After his speech, the Governor invited the Director General of NCAC, Otunba Olusegun Runsewe, to present the traditional NAFEST Calabash, which had since replaced tape-cutting as a way of declaring NCAC-organised national events open.
Governor Obaseki, in conjunction with the pop artiste, Tubaba, whom he described as ‘Face of Culture and Music’, opened the calabash with these words; “On behalf of all of you and the good people of Nigeria, I have the singular honour and pleasure to open this National Festival of Arts and Culture, Edo NAFEST 2019, to the grace of God.”
The governor also invited back to the stage, Tubaba, who had already performed some of his hit songs.
Also on show was the legendary highlife music maestro, Prof. Victor Uwaifo. The Ekasa king, a former commissioner for Arts and Culture in Edo State, took the old audience on a musical journey to the past.
The Akwete and Mutaba exponent was in his elements as he thrilled guests with some of his evergreen songs such as Joromi, a song composed from one of Benin folklores.
Runsewe, in his speech, described NAFEST as not only the flagship programme of the council, but also the foremost cultural festival in Nigeria.
According to Runsewe, “the abundant potential of our diverse cultural manifestations, if properly harnessed and developed can gainfully engage our teeming youths and women that are both rural and urban based so that the sector can contribute meaningfully in attaining the economic diversification agenda of the present administration.”
Runsewe believes that Nigeria should not just celebrate a virile cultural system, his vision is for Nigerians to export their indigenous values-art, food, clothing, music, customs, religious ceremonies and any other- as cultural products in a way of strengthening cultural cohesion and national consciousness.
“Every edition of the festival focuses on a specific issue of our national life, as we seek to find solutions to the challenges of nation building. The theme of this 32nd edition of the festival is Our Royalty, Our Pride and it was evolved, among others, to celebrate the royalty in Nigeria and to underscore the critical roles our royal fathers must play in the task of restoring the glory of our cultural heritage and also using culture as a tool for driving rapid socio-economic development.”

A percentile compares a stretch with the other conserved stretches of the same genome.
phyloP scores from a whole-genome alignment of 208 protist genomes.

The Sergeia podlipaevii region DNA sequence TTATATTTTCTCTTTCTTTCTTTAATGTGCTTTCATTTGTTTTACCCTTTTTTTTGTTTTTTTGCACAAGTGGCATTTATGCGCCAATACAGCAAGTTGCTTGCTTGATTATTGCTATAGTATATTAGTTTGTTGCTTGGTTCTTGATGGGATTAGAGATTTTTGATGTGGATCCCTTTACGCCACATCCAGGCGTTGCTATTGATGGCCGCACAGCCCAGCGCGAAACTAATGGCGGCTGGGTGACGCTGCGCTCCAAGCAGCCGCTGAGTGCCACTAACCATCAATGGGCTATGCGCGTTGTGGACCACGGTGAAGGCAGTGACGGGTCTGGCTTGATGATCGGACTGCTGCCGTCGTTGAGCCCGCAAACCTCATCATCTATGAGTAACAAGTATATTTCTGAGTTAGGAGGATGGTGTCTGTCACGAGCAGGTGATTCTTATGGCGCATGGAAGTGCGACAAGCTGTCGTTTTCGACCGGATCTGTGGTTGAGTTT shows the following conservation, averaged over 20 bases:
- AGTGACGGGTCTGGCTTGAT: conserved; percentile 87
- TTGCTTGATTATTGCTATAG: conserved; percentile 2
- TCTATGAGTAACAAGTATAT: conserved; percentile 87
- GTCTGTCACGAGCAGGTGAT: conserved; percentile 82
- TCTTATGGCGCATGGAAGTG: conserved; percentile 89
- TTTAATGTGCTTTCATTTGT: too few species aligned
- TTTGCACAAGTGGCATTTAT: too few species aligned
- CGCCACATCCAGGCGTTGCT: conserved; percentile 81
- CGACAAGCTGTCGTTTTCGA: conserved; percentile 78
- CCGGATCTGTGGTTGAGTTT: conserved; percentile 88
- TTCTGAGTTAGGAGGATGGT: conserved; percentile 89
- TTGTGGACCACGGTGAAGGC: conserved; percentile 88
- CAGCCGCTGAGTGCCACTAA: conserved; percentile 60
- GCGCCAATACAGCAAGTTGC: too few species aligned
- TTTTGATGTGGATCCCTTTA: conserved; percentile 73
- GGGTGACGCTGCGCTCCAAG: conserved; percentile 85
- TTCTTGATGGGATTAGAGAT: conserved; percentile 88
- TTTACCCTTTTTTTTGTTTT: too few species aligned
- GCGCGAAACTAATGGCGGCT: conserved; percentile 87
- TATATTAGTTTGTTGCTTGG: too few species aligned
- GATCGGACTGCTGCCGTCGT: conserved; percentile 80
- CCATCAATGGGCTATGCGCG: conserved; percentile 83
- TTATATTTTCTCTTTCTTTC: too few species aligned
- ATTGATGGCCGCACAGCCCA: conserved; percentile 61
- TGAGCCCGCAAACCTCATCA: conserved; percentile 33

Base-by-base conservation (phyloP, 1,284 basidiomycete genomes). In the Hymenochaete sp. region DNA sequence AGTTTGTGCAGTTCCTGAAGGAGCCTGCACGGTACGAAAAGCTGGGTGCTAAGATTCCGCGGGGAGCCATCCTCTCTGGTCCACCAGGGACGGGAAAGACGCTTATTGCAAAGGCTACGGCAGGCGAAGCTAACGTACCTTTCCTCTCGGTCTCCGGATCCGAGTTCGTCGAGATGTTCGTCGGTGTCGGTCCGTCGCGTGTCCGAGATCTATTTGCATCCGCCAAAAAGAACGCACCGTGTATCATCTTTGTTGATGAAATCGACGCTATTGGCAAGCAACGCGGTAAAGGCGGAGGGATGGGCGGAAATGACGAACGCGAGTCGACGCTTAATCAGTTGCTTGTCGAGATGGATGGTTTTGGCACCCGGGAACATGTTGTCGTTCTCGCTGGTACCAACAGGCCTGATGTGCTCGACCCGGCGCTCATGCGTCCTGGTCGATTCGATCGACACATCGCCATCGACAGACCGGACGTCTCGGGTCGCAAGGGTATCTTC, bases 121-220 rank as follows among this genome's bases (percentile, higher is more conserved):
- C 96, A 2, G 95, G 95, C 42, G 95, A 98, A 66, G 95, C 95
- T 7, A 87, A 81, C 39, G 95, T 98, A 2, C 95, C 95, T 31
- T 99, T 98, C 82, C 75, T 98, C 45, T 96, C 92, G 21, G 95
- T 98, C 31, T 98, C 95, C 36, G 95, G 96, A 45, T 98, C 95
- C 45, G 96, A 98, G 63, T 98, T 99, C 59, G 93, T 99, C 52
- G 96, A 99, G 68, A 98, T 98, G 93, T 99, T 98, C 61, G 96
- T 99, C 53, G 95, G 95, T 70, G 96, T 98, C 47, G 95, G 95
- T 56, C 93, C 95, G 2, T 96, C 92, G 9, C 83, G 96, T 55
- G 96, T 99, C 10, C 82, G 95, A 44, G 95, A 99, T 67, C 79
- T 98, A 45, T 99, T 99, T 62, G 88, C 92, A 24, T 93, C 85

He said part of the vision of the current management of NCAC “is to make culture a key player in the nation’s economy, capable of creating mass employment and empowering the people in line with the economic diversification policy of the Buhari’s administration. It is in the light of this that we have expanded the scope of NAFEST to include skill acquisition programme.”
With participation drawn from the 36 states of the federation and Abuja, it has its origin from various art festivals celebrated across the country, which later metamorphosed into All Nigeria Festivals of Arts. The first event held in 1970 as a way of uniting Nigerians after the Civil War of 1967 to 1970. The successes recorded that year led to the clamour for a more permanent festival.
In its almost 50 years existence, Kaduna has hosted the event more than any city in the country. It was host in 1972, 1974, 1990, 2004, and 2017. Lagos, the first host, has been the venue on three occasions: 1970, 1974 and 1988. The same number as Abuja, which was host in 1992, 1997 and 1999. There had been years also that the festival did not hold such as, 1974 to 1982, 1983 to 1988, 1990 to 1992, and so on. However, since 2002, the festival has held every year to date except in 2015. Due to a national tragedy in 2006, when the ADC flight 53, a Boeing 737 from Abuja crashed on October 29 of that year, the festival was suspended in Yenagoa.
The state was to later host culture workers, aficionados and practitioners in 2013.
Since inception, the festival’s objectives have remained the promotion of national peace and unity as well as serve as the traditional platform for talent hunt, skills development and marketing the best of Nigeria’s cultural heritage as the festival that unites the nation.